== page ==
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Gold Tops $1 770 in Biggest Three-day Rally since 2008
Aug 10,2011 10:11CST
smm insight
Gold hit a record $1 778/oz on Tuesday, in its biggest three-day rally since the depths of the financial crisis in late 2008

LONDON (SMM) - Gold hit a record $1 778/oz on Tuesday, in its biggest three-day rally since the depths of the financial crisis in late 2008, as equities succumbed to investor fear over the threat to the global economy from the European and US debt crises.

Gold has risen by about 8% this month, driven by flows of cash out of equities, bonds and currencies, after the United States lost its top-notch credit rating. Investors have lost confidence in the ability of European leaders to stem the spread of the debt crisis that has now engulfed the euro zone's third- and fourth-largest economies, Italy and Spain.

European stocks lost over 5%, higher-yielding currencies slid, German government bonds and the Swiss franc rallied as investors ditched anything perceived to be risky.

Spot gold was last at $1 769.90/oz at 09:30 GMT, up 3.2% on the day, having hit a record $1 778.30, earlier. In the last three days, the price has risen by more than 7%, its biggest move in this timeframe since November 2008.

"The market could come off from here, but it's headed in a northerly direction," said ANZ head of metal sales Peter Hillyard. "From where we are now, you might think we could see some sort of pull-back. But I'm talking about a momentary thing, a pull-back like the loading of a gun, which then fires away."

Reflecting the rush into gold, holdings of metal in exchange-traded funds rose for a twelfth consecutive daily increase, rising to all-time highs close to 70-million ounces, or 2 177 tonnes, equivalent about half of total supply in 2010, based on World Gold Council data.

The European Central Bank bought Italian and Spanish bonds on Monday to try to stem the spread of the region's debt crisis, but in doing so, found itself locked in full-blown conflict with the German central bank, which feels the ECB should stick to its mandate of fighting inflation.

Gold priced in euros hit an all-time peak above 1 240 euros an ounce and was set for its biggest two-day rally since May last year when the euro zone debt crisis first flared, while gold in sterling and yen also hit records.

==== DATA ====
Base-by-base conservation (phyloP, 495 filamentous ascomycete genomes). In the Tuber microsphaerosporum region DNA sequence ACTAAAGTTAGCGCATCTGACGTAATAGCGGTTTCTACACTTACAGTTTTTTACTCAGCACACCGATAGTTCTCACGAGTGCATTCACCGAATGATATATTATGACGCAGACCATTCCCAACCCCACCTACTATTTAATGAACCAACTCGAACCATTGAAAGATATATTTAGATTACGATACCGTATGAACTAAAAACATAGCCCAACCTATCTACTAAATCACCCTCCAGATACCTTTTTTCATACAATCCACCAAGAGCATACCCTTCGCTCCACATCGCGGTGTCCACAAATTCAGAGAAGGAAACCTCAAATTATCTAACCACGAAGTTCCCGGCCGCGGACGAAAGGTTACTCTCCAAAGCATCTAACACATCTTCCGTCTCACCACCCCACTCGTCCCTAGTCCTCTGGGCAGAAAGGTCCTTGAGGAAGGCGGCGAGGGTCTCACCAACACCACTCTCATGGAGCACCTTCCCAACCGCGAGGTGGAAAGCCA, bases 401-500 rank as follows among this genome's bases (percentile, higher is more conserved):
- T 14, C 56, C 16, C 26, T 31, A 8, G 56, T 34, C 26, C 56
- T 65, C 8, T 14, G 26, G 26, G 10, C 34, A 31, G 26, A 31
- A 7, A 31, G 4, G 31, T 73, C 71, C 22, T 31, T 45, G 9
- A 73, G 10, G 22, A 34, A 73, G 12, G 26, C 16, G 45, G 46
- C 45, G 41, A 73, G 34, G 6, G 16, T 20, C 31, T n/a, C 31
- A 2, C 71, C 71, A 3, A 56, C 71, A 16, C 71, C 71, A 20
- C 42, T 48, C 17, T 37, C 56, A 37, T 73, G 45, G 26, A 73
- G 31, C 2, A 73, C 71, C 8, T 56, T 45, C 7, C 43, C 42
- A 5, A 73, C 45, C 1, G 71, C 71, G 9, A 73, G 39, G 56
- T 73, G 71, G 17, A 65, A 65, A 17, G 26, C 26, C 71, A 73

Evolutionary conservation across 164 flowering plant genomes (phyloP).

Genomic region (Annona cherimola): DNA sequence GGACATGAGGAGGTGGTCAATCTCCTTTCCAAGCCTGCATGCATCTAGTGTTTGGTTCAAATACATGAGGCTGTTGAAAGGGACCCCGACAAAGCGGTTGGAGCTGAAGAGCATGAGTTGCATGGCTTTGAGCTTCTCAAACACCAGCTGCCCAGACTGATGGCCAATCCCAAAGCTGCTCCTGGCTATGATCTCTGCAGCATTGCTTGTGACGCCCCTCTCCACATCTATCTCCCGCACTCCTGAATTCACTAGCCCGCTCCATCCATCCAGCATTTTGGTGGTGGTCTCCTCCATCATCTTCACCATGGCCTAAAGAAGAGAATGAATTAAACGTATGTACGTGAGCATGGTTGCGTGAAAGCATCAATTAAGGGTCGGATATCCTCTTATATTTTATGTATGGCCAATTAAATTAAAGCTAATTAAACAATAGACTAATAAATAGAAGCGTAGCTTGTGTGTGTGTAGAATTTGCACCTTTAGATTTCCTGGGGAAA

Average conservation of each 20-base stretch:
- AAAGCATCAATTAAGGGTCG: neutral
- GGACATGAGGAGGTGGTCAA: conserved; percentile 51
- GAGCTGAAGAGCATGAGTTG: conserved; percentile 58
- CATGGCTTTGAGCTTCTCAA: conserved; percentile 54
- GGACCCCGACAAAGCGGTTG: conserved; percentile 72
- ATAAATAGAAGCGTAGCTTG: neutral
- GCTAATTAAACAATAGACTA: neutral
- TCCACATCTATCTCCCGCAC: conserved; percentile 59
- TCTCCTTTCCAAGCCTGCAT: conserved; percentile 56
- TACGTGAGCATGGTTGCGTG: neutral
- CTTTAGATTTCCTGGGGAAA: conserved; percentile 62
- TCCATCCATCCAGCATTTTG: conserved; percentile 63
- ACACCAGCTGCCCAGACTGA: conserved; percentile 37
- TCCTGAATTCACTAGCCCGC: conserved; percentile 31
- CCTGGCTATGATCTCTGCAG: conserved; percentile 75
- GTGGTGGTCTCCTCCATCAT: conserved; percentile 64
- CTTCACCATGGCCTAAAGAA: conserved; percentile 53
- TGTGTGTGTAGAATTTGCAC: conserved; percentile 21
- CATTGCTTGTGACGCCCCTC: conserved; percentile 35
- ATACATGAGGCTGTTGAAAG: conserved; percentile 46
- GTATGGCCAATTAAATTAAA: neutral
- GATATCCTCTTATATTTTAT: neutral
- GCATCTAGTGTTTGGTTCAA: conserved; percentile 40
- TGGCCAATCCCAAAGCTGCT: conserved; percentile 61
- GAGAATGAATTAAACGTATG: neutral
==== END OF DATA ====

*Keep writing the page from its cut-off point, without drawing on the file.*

The euro itself took heart from the ECB's efforts, rallying 0.4% against the dollar, but held near record lows against the safe-haven Swiss franc .

Global equities were down by over 1%, having fallen by 14.5% so far in August and set for their worst monthly performance since late 2008.

"The stock market is plummeting, that is pretty much the only story out there. Bond yields are down and obviously there is the flight-to-safety argument," said RBS analyst Daniel Major.

Gold's upward progress has attracted some profit-taking from investors who have scrambled to plug holes in their portfolio from the rout across the stock markets.

Top asset manager BlackRock will use profits it is making in gold and bond markets to seek out bargains in falling global equity markets, James Holt, investment strategist at the world's largest money manager, said on Tuesday.

However, analysts said that the current push into gold appeared to be fairly solid.

"... the ingredients are all in place for a stronger gold price, as the metal is not subject to the risk of intervention or quantitative easing," said UBS strategist Edel Tully in a note.

"This doesn't mean that pullbacks won't occur, and though some of these may be severe, we believe dips will be bought. Comex net longs may be at record levels, but current gold buying is very broad-based, with a strong physical bias which provides much support," she added.

In other precious metals, silver fell 1.7% on the day to $38.21/oz, pushing the gold/silver ratio to 46.0, a six-month high in the outperformance of gold versus silver.

Platinum rose 0.7% to $1 723.49/oz, while palladium rose 1.3% to $724.22.

Of vital importance to markets later in the day will be the outcome of the meeting of the US Federal Reserve's policy-setting committee, which many hope will signal its intention to support the economy and restore some stability to markets.



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